A more telling trend is the increasing demand for alpaca rescue, driven by financial stresses on or failing health of the many retirees who bought into industry promises. The recent financial collapse of Jocelyn’s Alpaca Ranch in Falls City, Oregon, is the highest profile example of what livestock rescue groups across the country have been dealing with in recent years. There the Polk County Sheriff’s Office seized 176 starving alpacas—the survivors of a herd that originally numbered well over 200. Assisted by Cross Creek Alpaca Rescue and the large-animal veterinarians and students at Oregon State University College of Veterinary Medicine, the surviving animals were stabilized and males gelded to facilitate the adoption process. All involved with the rescue incurred large costs, which they hope will be offset by adoption fees and special fundraisers.
On the other side of the country, Southeast Llama Rescue found that in 2013 the number of alpacas in their foster system exceeded the number of llamas for the first time. Unlike those who own llamas, alpaca owners were often counseled to treat their animals in a manner more akin to sheep, handling them only to perform basic maintenance such as vaccinations and annual shearing. Deborah Logan, a SELR Adoption Coordinator in East Ellijay, Georgia, finds that these unapproachable alpacas are less adoptable than llamas due to this lack of training, giving lie to the “huggable” half of the investment hype. Even adopters who want alpacas as specialty fiber animals are picky about quality, color, and type of fiber, leaving behind those with coarser fleece, brown coloration, and the trendy suri breed’s fiber, which is difficult to work with. Consequently, unwanted alpacas are becoming a strain on the limited resources of the rescue, especially space at foster facilities.
Looking forward, what is likely to happen with the North American alpaca industry? It is clear that the investment potential is exhausted, especially for those who don’t have the financial resources to keep up with the latest trends. In this way, it closely parallels the fate of the similar llama investment bubble which peaked in the early 1990s. For many years, all female llamas were kept pregnant, beginning at 18 months of age. A number of highly promoted llama studs commanded exceptional sale prices in the hundreds of thousands of dollars, with breeding fees of in the thousands of dollars. Those days are long gone.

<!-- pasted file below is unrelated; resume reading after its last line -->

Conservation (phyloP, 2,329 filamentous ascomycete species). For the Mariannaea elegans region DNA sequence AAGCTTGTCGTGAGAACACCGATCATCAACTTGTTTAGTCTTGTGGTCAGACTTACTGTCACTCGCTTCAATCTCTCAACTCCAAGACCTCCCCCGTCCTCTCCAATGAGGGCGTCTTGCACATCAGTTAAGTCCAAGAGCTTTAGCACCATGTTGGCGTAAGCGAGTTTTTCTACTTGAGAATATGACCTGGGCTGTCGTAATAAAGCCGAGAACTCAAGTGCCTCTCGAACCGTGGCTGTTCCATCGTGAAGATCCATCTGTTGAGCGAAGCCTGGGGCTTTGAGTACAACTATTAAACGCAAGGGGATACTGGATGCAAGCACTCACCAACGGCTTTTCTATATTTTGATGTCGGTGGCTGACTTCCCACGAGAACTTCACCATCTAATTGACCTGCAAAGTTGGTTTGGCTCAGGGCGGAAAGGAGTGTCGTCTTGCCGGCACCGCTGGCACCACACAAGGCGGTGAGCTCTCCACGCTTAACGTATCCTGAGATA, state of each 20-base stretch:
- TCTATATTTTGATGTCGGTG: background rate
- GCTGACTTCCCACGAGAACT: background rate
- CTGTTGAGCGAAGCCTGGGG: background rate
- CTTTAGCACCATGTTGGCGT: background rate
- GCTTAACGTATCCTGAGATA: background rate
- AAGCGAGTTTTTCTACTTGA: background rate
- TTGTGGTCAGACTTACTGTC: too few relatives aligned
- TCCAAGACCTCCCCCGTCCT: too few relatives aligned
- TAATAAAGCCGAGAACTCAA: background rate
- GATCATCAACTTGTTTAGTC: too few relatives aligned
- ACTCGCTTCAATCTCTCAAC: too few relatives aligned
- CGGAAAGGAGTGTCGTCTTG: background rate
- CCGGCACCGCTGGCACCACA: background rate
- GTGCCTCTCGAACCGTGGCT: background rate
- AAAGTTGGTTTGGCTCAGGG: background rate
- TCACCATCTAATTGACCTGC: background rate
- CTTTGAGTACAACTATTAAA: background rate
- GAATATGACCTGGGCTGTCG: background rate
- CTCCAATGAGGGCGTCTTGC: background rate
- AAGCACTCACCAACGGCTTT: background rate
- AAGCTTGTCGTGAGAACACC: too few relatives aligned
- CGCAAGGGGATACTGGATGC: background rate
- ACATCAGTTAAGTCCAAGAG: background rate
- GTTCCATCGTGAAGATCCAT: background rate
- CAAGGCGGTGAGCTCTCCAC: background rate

The remaining elite llama industry is concentrated in the breeding of fancy show stock with conformation, trendy fiber and bloodlines as the selling points. Similar strong prices are commanded by trained and proven llama pack stock, with athletic ability being the primary criteria. In fact, llamas have numerous uses compared to alpacas. Llamas were originally bred to be pack animals, are used as guardian animals for smaller livestock (including alpacas), are trainable for specialty activities such as pulling a cart, and overall tend to be more intelligent and people-oriented than alpacas. The only area in which alpacas tend to outshine lamas is in fiber quality.
As with the llama industry, it is going to be up to the small-time alpaca breeder to develop alternative uses and markets for their animals and fiber. Absent a significant meat market for alpacas (most Americans are loath to eat their companion animals) and from experience with the llama investment bubble, we will see a lot of alpacas dumped into rescue situations before the industry shrinks and stabilizes into one where the vast majority of animals are valued for their own attributes rather than as money-making breeding stock.
Susan Gawarecki owns Pathfinder Farm, in Andersonville, Tennessee. She raises llamas and keeps a few alpacas. She has been involved with the llama industry since 1995 and is active with state and regional llama organizations. She currently serves as a director on the boards of Southeast Llama Rescue and the Pack Llama Trial Association and is the chair of the Fiber Committee for the Southern States Llama Association. She also trains llamas for driving and sells llama and alpaca fiber to hand spinners.